I invite you to read this holiday blog from a friend of mine, Pam Oldham, who writes about sharing gifts with her mother during the holiday season:
SIX LESSONS MOM TAUGHT ME ABOUT HOLIDAY VISITS
Many families will visit loved ones living with dementia this holiday season. Often, we make the mistake of trying to recreate family holiday celebrations of our youth. But over time, I’ve taken a new approach, thanks to lessons I’ve learned from my 87-year-old mother who lives in a long-term care facility far from my current residence.
Here are six lessons Mom taught me about holiday visits (plus a couple bonus lessons). I hope sharing them will help you and your family, too!
One really great present is all that’s needed. The family of my childhood celebrated Christmas and featured a massive stack of gifts under a tree. Carrying on that tradition is not longer appropriate for Mom. Too many gifts (and too many visitors) at once can be overwhelming to a person with dementia. Last year, I visited with Mom alone and gave her an interactive holiday ornament that came to life with lights and music at the touch of a button. Mom’s joy and wonderment was evident every time she pressed that button and the light and music show began. She played with the ornament every day during my week-long time with her.
Sing happy songs. Yes, sing and sing boldly. It doesn’t matter if you have a good voice or not. Holiday sing-alongs weren’t among my family’s traditions when I was a child, so I didn’t realize until recently how much Mom enjoys belting out holiday favorites. Sticking to songs with simple lyrics from old standards, like “Jingle Bells,” ensured Mom’s participation, to her great happiness. We began in the dining hall after dinner and continued singing all the way back to an activity room where a holiday event was about to begin for the enjoyment of residents. Hearing Mom’s laughter each time as we stumbled over lyrics warmed my heart.
“Selfies” aren’t just for the young. Mom first learned about smartphone cameras three years ago, and she loves our tradition of taking at least one official selfie during every visit. For our holiday pic, we don Santa hats that I bring and then we mug for the camera. As we check out the resulting images, we reminisce about past holidays and visits with Santa. I usually print the best image locally, frame it, and then give it to Mom before I leave for home.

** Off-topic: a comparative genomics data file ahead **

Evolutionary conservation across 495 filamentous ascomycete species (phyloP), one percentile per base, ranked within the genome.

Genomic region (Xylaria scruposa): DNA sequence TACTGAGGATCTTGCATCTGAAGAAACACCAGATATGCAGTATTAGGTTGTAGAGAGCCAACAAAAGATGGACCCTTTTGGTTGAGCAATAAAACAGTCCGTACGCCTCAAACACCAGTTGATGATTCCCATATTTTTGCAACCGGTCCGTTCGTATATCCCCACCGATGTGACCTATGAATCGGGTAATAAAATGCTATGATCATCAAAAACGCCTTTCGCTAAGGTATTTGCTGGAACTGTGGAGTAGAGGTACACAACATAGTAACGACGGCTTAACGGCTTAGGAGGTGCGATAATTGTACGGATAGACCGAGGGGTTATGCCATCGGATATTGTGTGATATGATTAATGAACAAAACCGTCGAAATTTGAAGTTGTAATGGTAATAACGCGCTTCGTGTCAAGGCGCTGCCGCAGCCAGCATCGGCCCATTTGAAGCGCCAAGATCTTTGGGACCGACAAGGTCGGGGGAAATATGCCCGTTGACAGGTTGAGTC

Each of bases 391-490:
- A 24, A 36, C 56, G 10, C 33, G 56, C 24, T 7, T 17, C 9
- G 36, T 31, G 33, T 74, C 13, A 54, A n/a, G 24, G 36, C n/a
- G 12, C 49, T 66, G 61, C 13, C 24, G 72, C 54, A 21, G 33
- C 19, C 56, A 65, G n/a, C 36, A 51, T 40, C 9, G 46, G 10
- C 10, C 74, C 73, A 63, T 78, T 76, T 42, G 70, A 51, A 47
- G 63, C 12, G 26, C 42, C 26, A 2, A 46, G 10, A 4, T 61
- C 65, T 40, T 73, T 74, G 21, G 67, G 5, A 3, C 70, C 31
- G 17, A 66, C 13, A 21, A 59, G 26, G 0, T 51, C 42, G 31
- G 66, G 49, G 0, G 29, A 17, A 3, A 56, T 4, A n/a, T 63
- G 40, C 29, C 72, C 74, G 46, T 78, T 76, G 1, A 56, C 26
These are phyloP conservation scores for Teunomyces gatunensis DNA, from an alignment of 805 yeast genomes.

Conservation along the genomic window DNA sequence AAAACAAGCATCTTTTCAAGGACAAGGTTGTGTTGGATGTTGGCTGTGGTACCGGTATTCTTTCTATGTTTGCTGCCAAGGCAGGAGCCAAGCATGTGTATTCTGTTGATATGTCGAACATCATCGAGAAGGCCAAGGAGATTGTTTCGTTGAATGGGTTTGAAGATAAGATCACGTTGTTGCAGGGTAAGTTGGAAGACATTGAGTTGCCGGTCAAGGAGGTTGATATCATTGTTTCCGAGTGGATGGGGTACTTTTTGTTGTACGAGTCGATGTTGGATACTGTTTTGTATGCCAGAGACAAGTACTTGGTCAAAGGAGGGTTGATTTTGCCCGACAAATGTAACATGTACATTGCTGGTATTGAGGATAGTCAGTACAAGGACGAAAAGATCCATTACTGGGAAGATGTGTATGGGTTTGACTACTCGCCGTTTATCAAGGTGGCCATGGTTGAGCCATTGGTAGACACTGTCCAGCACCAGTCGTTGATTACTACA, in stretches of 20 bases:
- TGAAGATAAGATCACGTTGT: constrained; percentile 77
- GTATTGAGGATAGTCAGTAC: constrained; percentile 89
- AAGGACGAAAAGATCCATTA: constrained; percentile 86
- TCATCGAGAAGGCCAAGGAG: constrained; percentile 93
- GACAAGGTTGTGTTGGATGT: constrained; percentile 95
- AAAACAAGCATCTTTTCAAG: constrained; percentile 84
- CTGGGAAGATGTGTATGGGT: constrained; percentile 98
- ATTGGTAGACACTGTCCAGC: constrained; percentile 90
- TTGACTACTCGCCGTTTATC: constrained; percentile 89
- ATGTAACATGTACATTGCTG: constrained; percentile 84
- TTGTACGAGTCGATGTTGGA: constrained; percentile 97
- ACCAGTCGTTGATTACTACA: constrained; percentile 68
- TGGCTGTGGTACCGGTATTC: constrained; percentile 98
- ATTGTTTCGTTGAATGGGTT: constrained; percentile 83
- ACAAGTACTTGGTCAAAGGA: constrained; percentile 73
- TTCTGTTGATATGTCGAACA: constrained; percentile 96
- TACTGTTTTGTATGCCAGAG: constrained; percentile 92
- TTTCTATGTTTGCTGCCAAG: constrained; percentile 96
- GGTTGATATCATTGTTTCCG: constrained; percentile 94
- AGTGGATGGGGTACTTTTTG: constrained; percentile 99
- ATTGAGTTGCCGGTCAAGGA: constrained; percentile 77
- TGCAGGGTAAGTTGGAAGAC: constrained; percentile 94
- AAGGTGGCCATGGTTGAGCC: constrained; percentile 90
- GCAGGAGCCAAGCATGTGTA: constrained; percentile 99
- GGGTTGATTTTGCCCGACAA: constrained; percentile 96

Holiday lighting displays are still magical. Since Mom lives in a cold climate, it’s usually impractical to take her out to view neighborhood lighting displays by car. However, because her community is located in a residential neighborhood, displays can be viewed easily and warmly from inside the facility. We move our personal holiday party to an activity room with big windows facing decorated yards, turn out the room’s interior lighting, and then gaze with wonderment at all the beautiful lights outside.
It’s okay to be silly. Mom hates regimented exercise, but when I suggested that we take our song and dance routine to the halls of her facility, she eagerly agreed. I strapped some bells to her walker and we headed down the halls, singing holiday tunes and fancy stepping as went. Staffers and residents were delighted, and we had great fun. As an added bonus, the exercise invigorated Mom’s body and spirit at a time when she needed it most.
Your presence is the best gift of all. Visit regularly and often. During the holidays, a long-term facility can be a very lonely place for residents and staffers. Instead of planning one “big” celebration on a single visit, return several times during the holiday season for many smaller celebrations.
When I was a child, Mom taught me to be on lookout for people who need cheering up during the holiday season. Many long-term care residents don’t have any family members or visitors during the holidays. So, I always reserve time at the end of each visit with Mom to stop by open doors on my way out of the building. I greet each resident and wish him or her a happy holiday. Judging from their smiles and hand waving, this simple recognition brings them great joy.
Lastly, when you visit during the holidays, consider bringing some special snacks for staffers to share. They have sacrificed time with their own families to care for your loved one. It’s been my experience that cookies and veggie trays are especially appreciated.
Based in Austin, Texas, Pamela Oldham is a professional writer and care advocate for people living with dementia. Contact her at firstname.lastname@example.org and follow her on Twitter @pamelaoldham.